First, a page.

If there was ever a good time to cash in on the lifeboat that is the construction industry, then this is the year to do so. Experts and industry leaders have predicted that a 10% rise in cost for labourers and skilled tradespeople is on the way for in 2021. 

That’s right. Tradespeople are effectively being awarded a 10% pay rise. And it’s highly deserved, of course; over the last year, construction workers have been among the often unsung heroes of our communities, keeping the economy and the country afloat, giving it a much-needed boost and providing essential services.

But how has this good fortune come about, and what will it mean for those working within the industry? 

 

The primary reason for this positive development for tradespeople, is that since the onset of Covid, demand for tradespeople has increased massively. But this higher demand has collided with a significant decrease in the number of workers from Europe. The Office for National Statistics has shown that, in the aftermath of Brexit, 25% of the UK’s EU-born construction workforce left the industry between September 2019 and September 2020.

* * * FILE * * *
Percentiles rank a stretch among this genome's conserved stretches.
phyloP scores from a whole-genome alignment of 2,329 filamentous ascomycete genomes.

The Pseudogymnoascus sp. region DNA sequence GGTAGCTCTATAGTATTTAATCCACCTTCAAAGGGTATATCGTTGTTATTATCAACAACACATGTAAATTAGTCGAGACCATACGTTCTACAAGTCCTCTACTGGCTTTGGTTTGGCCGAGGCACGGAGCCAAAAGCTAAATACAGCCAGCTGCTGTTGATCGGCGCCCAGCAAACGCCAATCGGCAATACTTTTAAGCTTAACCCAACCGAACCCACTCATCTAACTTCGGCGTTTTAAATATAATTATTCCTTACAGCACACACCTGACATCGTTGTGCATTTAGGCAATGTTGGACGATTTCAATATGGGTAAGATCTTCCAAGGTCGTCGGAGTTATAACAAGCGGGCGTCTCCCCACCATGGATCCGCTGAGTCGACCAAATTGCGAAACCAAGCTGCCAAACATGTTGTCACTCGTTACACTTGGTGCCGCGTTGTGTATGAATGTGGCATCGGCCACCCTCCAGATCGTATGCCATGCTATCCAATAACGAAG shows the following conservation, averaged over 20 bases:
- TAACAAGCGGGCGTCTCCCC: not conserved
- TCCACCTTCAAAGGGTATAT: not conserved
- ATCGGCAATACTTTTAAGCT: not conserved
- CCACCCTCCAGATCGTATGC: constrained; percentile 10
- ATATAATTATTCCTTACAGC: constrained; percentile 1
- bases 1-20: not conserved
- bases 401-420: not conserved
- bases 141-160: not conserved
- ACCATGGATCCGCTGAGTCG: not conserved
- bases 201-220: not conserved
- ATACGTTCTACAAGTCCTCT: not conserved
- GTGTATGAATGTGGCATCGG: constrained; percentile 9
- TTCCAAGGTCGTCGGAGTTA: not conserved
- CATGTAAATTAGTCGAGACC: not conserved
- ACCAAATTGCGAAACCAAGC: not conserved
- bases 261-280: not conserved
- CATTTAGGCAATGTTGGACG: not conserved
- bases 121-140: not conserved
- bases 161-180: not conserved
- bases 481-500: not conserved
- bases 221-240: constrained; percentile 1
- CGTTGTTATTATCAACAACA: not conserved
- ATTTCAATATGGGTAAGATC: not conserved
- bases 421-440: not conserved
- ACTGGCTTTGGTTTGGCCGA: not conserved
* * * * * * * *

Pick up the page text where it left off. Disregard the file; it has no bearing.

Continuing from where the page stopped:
This has left a gaping hole in a workforce already struggling to cope with an enormous workload and project demand; EU nationals previously made up as much as 80% of the labour workforce for recruitment agencies such as Darin Burrows’s City Sites, and such a large decrease means that the UK is desperate for more construction workers

Major towns and cities in the UK have been hit particularly hard by this shortage; contractors in London and Birmingham, such as the London-based contractor Golden Houses, have had to bring in workers from out of town in a desperate scramble to meet labour demands, from areas further afield such as Leicester and Nottingham.

But this is, of course, very good news for construction workers and those looking to get into the trade industry. And why? Because the skills and services you can offer are now in far more limited supply, and so are valued much higher. That is, you’ll be getting paid more than you would have before – a whopping 10% more. 

This means that the UK’s construction workforce will have far more control, freedom, and success in their work; they have more power to set their rates, another reason why the construction industry is incredibly appealing for employment and working opportunities. 

 

The construction industry’s remarkable performance in the post-Covid world has been widely commented upon, as it has continued to employ thousands of people across the country, and in many respects carry on as normal. In fact, the construction industry was one of two UK industries to report a higher number of job vacancies compared to the same in 2019.